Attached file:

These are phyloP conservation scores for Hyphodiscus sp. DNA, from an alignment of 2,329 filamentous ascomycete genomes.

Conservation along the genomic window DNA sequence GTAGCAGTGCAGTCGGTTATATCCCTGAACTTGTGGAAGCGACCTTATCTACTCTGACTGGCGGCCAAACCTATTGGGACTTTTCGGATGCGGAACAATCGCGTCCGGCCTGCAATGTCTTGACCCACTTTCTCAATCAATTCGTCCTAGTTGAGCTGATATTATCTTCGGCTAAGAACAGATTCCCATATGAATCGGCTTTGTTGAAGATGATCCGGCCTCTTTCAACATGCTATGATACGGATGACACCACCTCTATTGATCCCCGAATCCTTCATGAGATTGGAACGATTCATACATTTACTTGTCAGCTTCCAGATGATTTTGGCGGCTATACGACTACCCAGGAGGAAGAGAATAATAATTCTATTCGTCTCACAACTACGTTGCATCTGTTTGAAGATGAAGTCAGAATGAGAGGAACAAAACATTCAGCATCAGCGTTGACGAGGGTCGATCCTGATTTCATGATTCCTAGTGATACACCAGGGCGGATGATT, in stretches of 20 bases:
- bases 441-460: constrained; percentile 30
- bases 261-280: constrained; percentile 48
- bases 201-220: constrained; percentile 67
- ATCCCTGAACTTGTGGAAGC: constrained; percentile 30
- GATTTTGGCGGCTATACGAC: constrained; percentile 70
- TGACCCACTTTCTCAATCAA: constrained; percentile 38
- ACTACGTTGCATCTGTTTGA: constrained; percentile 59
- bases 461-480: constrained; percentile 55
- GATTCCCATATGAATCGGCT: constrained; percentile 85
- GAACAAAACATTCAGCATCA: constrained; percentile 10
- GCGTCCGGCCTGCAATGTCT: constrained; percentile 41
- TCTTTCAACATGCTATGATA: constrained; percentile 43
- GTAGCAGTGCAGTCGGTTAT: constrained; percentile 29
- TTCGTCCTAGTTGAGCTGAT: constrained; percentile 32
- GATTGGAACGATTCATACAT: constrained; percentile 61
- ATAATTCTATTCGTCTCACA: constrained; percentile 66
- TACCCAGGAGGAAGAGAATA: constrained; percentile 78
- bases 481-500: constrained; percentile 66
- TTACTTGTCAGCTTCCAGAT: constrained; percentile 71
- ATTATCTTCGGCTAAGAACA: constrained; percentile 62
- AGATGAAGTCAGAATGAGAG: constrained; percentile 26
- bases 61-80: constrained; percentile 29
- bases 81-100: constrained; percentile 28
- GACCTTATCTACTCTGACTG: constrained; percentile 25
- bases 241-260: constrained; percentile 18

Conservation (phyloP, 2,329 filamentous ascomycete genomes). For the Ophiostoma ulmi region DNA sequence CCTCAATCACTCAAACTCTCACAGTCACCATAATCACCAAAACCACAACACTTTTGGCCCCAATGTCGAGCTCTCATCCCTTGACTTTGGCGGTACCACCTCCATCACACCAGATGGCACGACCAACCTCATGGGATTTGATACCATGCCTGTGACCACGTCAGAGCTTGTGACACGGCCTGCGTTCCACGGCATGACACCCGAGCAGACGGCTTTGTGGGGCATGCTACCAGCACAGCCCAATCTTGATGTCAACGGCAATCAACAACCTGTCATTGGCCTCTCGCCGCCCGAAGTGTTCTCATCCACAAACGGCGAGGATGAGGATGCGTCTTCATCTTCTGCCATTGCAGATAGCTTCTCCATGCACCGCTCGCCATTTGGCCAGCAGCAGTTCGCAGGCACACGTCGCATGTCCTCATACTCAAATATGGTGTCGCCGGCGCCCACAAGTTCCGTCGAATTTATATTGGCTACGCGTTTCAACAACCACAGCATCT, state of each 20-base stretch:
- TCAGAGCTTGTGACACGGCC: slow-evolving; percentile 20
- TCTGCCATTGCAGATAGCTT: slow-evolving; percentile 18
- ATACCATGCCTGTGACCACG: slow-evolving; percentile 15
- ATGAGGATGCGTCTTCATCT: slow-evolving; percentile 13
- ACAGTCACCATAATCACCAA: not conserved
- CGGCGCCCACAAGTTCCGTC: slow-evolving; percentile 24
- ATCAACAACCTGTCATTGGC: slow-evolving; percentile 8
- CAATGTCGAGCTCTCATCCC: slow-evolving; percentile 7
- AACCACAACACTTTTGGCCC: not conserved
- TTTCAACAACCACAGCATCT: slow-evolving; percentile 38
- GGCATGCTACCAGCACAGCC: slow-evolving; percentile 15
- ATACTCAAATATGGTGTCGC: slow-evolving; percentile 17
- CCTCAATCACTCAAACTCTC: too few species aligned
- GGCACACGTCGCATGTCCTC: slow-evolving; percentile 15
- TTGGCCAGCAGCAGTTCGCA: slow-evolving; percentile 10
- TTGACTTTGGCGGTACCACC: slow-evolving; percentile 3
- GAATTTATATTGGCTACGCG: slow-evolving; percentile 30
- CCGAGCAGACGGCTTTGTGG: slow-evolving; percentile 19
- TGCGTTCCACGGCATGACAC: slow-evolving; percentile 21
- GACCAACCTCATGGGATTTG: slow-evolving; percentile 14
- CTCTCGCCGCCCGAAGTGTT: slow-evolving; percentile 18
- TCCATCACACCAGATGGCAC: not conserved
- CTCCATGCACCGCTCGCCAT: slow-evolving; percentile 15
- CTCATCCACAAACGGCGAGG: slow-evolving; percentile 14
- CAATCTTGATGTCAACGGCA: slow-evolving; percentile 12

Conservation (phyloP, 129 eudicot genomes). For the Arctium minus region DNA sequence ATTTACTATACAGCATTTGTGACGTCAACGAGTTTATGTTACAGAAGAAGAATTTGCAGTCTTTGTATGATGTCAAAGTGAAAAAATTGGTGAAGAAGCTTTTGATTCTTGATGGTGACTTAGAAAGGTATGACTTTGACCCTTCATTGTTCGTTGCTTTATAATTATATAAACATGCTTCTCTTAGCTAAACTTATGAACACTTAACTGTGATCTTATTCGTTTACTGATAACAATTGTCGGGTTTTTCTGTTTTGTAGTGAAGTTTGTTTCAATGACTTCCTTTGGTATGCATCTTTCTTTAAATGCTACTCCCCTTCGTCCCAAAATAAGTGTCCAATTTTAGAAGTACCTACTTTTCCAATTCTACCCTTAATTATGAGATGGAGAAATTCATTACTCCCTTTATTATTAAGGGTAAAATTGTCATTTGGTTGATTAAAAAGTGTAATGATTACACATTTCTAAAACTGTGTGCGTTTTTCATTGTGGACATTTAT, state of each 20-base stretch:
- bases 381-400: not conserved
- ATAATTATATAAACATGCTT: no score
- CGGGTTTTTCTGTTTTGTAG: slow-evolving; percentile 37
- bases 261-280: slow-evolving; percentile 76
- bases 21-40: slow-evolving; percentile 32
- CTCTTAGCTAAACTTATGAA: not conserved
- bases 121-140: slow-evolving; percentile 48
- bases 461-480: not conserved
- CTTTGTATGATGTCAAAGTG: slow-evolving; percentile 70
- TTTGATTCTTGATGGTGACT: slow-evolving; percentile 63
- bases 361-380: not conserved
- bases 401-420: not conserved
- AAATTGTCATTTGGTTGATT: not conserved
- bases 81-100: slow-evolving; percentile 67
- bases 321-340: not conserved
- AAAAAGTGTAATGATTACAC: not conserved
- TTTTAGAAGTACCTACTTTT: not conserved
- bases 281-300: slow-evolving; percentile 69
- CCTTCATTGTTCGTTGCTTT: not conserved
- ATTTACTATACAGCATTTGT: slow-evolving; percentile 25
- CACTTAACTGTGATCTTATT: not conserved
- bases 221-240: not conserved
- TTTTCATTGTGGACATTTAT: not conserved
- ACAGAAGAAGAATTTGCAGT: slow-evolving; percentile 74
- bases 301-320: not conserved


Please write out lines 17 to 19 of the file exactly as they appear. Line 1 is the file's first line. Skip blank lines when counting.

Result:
- GATTGGAACGATTCATACAT: constrained; percentile 61
- ATAATTCTATTCGTCTCACA: constrained; percentile 66
- TACCCAGGAGGAAGAGAATA: constrained; percentile 78